Lost amid the uproar following recent news reports that GOP lawmakers are considering capping pretax 401(k) contributions at $2,400 annually — compared with $18,000 currently — was some good news from the IRS, of all places. The tax agency has announced new, higher contribution limits in 2018 for various retirement savings accounts.

Individuals who participate in a 401(k) or other similar type of retirement plan need to know these new limits as they begin to think about their cash flow and financial planning for 2018. The annual limit on contributions for 2018 is $18,500, up from the current limit of $18,000. And if you’re 50 or older at any time during the year (even if your 50th birthday falls on Dec. 31), you can also make additional catch-up contributions into these tax-advantaged savings plans and accounts of an additional $6,000, for a total annual contribution of $24,500. The self-employed can also set up and fund their own 401(k) profit-sharing plan, which allows for the same type of contributions mentioned above. Using this type of plan, which is easily set up at any major brokerage firm, you can also make an additional contribution that’s a percentage of net profit (this is the profit-sharing part of the plan).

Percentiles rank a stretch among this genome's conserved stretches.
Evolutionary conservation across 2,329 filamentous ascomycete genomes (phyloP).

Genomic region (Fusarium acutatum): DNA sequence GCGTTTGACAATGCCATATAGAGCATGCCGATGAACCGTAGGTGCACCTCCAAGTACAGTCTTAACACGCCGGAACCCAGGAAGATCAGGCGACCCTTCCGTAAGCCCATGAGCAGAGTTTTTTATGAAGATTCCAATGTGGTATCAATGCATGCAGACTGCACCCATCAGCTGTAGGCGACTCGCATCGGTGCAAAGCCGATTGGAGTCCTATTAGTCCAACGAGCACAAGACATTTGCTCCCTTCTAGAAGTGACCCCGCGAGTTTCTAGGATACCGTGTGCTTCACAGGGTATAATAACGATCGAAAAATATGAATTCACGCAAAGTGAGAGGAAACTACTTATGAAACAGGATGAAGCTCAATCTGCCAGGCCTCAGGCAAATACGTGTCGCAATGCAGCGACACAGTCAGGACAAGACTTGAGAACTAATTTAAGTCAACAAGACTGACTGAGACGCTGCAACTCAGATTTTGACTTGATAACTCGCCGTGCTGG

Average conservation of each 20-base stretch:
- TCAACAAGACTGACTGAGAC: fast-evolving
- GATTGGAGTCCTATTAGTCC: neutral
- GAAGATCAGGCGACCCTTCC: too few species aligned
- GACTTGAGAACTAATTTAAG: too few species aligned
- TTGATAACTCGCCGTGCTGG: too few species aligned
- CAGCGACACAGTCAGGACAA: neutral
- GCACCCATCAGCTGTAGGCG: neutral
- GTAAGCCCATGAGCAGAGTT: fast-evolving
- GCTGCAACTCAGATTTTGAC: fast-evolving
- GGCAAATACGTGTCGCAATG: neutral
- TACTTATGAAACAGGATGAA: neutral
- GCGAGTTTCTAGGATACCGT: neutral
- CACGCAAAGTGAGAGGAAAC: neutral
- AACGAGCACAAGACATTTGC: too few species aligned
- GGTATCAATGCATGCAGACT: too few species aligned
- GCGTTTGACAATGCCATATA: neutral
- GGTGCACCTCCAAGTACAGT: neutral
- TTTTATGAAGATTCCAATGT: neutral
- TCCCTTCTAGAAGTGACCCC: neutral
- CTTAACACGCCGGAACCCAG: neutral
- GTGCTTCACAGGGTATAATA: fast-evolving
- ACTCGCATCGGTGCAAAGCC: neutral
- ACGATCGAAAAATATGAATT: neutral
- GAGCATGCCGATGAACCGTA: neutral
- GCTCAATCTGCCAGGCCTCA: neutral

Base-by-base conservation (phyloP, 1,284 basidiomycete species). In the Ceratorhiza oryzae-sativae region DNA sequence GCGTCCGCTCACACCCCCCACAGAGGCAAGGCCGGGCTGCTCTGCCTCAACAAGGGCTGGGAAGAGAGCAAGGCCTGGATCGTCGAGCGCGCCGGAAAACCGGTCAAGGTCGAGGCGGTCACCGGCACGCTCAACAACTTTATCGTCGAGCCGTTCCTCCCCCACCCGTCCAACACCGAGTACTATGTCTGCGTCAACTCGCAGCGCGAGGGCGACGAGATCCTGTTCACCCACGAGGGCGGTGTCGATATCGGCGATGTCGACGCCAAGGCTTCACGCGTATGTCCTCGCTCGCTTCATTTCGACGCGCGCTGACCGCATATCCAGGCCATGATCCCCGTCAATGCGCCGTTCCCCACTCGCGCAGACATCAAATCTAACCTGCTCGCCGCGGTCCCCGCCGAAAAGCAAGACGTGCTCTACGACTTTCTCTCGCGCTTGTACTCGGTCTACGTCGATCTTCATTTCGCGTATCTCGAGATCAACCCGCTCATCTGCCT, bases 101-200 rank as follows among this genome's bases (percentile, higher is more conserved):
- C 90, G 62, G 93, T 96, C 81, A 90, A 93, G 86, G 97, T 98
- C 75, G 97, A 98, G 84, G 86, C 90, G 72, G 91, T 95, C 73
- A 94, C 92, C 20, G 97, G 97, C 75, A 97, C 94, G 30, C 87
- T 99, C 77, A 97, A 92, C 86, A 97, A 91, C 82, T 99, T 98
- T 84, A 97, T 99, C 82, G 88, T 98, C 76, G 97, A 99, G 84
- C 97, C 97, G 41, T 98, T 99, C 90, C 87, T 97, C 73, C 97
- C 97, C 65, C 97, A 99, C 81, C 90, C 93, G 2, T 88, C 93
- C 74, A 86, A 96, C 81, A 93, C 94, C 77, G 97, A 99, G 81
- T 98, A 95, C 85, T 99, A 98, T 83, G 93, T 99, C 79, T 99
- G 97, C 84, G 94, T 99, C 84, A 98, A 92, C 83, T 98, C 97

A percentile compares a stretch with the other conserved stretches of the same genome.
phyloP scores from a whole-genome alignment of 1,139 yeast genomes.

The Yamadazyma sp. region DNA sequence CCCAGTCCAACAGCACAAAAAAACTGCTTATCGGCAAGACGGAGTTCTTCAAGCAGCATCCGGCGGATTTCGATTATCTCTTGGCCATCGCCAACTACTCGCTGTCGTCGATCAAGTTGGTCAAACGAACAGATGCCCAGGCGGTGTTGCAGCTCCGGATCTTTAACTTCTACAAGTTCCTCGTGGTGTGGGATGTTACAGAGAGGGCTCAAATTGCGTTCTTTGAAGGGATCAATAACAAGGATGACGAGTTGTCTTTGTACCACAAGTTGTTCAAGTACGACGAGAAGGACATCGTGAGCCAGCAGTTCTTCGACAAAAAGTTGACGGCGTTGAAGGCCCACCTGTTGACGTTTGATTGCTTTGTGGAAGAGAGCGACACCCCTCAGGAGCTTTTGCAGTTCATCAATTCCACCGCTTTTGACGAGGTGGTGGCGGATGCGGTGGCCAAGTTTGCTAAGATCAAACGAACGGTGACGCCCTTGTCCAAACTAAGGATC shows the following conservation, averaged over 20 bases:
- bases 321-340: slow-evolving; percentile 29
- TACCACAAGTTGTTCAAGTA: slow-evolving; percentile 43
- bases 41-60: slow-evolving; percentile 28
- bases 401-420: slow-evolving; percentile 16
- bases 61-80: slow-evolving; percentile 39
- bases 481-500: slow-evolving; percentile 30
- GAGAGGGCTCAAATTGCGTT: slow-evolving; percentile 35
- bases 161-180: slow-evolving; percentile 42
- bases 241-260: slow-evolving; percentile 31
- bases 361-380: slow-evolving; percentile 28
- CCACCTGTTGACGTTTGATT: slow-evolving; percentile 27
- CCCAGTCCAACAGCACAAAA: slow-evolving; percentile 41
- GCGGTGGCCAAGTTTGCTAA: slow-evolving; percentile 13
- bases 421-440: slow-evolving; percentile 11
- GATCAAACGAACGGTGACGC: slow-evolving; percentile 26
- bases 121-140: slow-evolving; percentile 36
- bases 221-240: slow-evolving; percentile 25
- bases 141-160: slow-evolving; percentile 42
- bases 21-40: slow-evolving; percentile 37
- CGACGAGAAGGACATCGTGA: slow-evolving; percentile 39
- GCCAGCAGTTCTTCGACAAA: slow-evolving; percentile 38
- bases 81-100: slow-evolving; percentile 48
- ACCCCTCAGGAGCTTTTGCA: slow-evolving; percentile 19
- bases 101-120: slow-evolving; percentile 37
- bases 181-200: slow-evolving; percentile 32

You can read more about the 2018 changes at the below link.

CBS News

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About Jerry

Jerold E. Rothkoff, a practicing New Jersey and Pennsylvania attorney, is the Principal of the Rothkoff Law Group, an elder care law firm. Jerry dedicates his practice to serving clients in the areas of life care planning, long-term care planning, Medicaid & VA benefits, and advocacy for the elderly and disabled. He is past President of the NJ Chapter of the National Academy of Elder Law Attorneys, former chair of the elder law section of the NJ State Bar Association, and past President of the Life Care Planning Law Firm Association. Jerry continues to be an outspoken advocate for the rights of the elderly and disabled. He writes for and gives presentations regularly to attorneys and other professionals about legal issues related to seniors and those with disabilities.

Jerry’s community activities include the Twilight Wish Foundation, the Delaware Valley Stroke Council, the Alzheimer’s Association, as well as numerous other advocacy groups.

When not in the office, Jerry spends time with his wife, Erica, and their five children, eighteen-year old identical twin girls, Liza and Julia, fifteen-year old fraternal twin boys, Evan and Gregory, and six-year old Aitan.

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